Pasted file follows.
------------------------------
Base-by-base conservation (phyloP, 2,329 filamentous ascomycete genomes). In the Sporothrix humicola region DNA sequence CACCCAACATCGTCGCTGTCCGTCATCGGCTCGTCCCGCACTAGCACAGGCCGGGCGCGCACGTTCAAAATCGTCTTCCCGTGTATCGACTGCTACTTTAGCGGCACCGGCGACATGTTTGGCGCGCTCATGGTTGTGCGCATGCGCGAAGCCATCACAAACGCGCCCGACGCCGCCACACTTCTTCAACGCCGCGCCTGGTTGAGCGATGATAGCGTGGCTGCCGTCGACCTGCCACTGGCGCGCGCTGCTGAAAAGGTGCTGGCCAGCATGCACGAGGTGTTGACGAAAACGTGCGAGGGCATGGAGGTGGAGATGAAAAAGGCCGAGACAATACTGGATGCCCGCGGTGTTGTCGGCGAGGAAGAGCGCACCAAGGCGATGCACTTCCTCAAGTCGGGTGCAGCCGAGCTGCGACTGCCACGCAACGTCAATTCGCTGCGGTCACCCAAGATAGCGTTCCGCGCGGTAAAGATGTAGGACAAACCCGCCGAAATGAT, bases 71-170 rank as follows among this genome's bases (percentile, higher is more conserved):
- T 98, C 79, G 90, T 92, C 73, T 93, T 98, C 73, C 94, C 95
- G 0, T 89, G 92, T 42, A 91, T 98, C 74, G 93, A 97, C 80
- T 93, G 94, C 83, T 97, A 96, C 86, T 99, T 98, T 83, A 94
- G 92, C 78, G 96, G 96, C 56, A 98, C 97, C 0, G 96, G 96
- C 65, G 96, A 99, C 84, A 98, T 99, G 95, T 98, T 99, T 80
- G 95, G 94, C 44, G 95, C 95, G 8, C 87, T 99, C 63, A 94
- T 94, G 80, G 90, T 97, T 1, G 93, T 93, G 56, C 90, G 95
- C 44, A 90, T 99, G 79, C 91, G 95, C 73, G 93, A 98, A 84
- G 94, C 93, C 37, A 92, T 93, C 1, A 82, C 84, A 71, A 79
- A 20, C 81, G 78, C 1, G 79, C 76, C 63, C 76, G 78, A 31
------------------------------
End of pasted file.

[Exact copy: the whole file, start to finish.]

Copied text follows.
Base-by-base conservation (phyloP, 2,329 filamentous ascomycete genomes). In the Sporothrix humicola region DNA sequence CACCCAACATCGTCGCTGTCCGTCATCGGCTCGTCCCGCACTAGCACAGGCCGGGCGCGCACGTTCAAAATCGTCTTCCCGTGTATCGACTGCTACTTTAGCGGCACCGGCGACATGTTTGGCGCGCTCATGGTTGTGCGCATGCGCGAAGCCATCACAAACGCGCCCGACGCCGCCACACTTCTTCAACGCCGCGCCTGGTTGAGCGATGATAGCGTGGCTGCCGTCGACCTGCCACTGGCGCGCGCTGCTGAAAAGGTGCTGGCCAGCATGCACGAGGTGTTGACGAAAACGTGCGAGGGCATGGAGGTGGAGATGAAAAAGGCCGAGACAATACTGGATGCCCGCGGTGTTGTCGGCGAGGAAGAGCGCACCAAGGCGATGCACTTCCTCAAGTCGGGTGCAGCCGAGCTGCGACTGCCACGCAACGTCAATTCGCTGCGGTCACCCAAGATAGCGTTCCGCGCGGTAAAGATGTAGGACAAACCCGCCGAAATGAT, bases 71-170 rank as follows among this genome's bases (percentile, higher is more conserved):
- T 98, C 79, G 90, T 92, C 73, T 93, T 98, C 73, C 94, C 95
- G 0, T 89, G 92, T 42, A 91, T 98, C 74, G 93, A 97, C 80
- T 93, G 94, C 83, T 97, A 96, C 86, T 99, T 98, T 83, A 94
- G 92, C 78, G 96, G 96, C 56, A 98, C 97, C 0, G 96, G 96
- C 65, G 96, A 99, C 84, A 98, T 99, G 95, T 98, T 99, T 80
- G 95, G 94, C 44, G 95, C 95, G 8, C 87, T 99, C 63, A 94
- T 94, G 80, G 90, T 97, T 1, G 93, T 93, G 56, C 90, G 95
- C 44, A 90, T 99, G 79, C 91, G 95, C 73, G 93, A 98, A 84
- G 94, C 93, C 37, A 92, T 93, C 1, A 82, C 84, A 71, A 79
- A 20, C 81, G 78, C 1, G 79, C 76, C 63, C 76, G 78, A 31